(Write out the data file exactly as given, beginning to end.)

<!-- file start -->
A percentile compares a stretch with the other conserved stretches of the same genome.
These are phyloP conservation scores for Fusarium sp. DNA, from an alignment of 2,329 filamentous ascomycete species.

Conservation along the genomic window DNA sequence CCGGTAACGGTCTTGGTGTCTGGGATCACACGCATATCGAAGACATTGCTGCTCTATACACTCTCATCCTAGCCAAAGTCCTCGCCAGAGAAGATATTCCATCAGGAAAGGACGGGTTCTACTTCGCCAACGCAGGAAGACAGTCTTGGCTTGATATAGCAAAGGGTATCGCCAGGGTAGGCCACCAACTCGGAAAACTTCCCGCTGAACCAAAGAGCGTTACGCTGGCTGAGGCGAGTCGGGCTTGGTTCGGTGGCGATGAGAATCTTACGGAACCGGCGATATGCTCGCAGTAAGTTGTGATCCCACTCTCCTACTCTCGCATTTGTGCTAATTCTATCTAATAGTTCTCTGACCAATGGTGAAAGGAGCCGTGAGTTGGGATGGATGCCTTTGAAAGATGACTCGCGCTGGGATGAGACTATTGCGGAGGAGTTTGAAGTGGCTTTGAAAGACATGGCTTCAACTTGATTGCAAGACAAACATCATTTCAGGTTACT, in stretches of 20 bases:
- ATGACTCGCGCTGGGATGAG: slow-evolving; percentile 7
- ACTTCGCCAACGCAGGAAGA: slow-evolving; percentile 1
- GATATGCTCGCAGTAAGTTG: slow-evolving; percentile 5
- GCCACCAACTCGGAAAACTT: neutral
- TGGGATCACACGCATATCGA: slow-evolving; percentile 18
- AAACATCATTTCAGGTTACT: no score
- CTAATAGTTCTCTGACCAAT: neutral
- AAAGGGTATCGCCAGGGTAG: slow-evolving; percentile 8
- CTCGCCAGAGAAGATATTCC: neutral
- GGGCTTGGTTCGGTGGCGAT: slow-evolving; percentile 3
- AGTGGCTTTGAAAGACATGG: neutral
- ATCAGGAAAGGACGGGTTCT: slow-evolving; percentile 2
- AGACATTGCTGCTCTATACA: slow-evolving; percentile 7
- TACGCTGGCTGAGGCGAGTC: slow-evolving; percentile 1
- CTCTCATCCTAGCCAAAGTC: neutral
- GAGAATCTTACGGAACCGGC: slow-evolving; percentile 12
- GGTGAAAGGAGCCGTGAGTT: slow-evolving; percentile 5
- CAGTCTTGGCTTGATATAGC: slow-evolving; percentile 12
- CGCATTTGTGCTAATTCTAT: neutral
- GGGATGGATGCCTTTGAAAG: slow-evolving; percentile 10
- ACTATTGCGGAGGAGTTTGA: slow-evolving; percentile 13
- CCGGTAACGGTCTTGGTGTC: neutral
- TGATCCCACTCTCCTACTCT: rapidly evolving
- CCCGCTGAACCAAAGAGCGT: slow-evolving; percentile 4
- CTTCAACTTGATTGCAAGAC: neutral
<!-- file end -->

A percentile compares a stretch with the other conserved stretches of the same genome.
These are phyloP conservation scores for Fusarium sp. DNA, from an alignment of 2,329 filamentous ascomycete species.

Conservation along the genomic window DNA sequence CCGGTAACGGTCTTGGTGTCTGGGATCACACGCATATCGAAGACATTGCTGCTCTATACACTCTCATCCTAGCCAAAGTCCTCGCCAGAGAAGATATTCCATCAGGAAAGGACGGGTTCTACTTCGCCAACGCAGGAAGACAGTCTTGGCTTGATATAGCAAAGGGTATCGCCAGGGTAGGCCACCAACTCGGAAAACTTCCCGCTGAACCAAAGAGCGTTACGCTGGCTGAGGCGAGTCGGGCTTGGTTCGGTGGCGATGAGAATCTTACGGAACCGGCGATATGCTCGCAGTAAGTTGTGATCCCACTCTCCTACTCTCGCATTTGTGCTAATTCTATCTAATAGTTCTCTGACCAATGGTGAAAGGAGCCGTGAGTTGGGATGGATGCCTTTGAAAGATGACTCGCGCTGGGATGAGACTATTGCGGAGGAGTTTGAAGTGGCTTTGAAAGACATGGCTTCAACTTGATTGCAAGACAAACATCATTTCAGGTTACT, in stretches of 20 bases:
- ATGACTCGCGCTGGGATGAG: slow-evolving; percentile 7
- ACTTCGCCAACGCAGGAAGA: slow-evolving; percentile 1
- GATATGCTCGCAGTAAGTTG: slow-evolving; percentile 5
- GCCACCAACTCGGAAAACTT: neutral
- TGGGATCACACGCATATCGA: slow-evolving; percentile 18
- AAACATCATTTCAGGTTACT: no score
- CTAATAGTTCTCTGACCAAT: neutral
- AAAGGGTATCGCCAGGGTAG: slow-evolving; percentile 8
- CTCGCCAGAGAAGATATTCC: neutral
- GGGCTTGGTTCGGTGGCGAT: slow-evolving; percentile 3
- AGTGGCTTTGAAAGACATGG: neutral
- ATCAGGAAAGGACGGGTTCT: slow-evolving; percentile 2
- AGACATTGCTGCTCTATACA: slow-evolving; percentile 7
- TACGCTGGCTGAGGCGAGTC: slow-evolving; percentile 1
- CTCTCATCCTAGCCAAAGTC: neutral
- GAGAATCTTACGGAACCGGC: slow-evolving; percentile 12
- GGTGAAAGGAGCCGTGAGTT: slow-evolving; percentile 5
- CAGTCTTGGCTTGATATAGC: slow-evolving; percentile 12
- CGCATTTGTGCTAATTCTAT: neutral
- GGGATGGATGCCTTTGAAAG: slow-evolving; percentile 10
- ACTATTGCGGAGGAGTTTGA: slow-evolving; percentile 13
- CCGGTAACGGTCTTGGTGTC: neutral
- TGATCCCACTCTCCTACTCT: rapidly evolving
- CCCGCTGAACCAAAGAGCGT: slow-evolving; percentile 4
- CTTCAACTTGATTGCAAGAC: neutral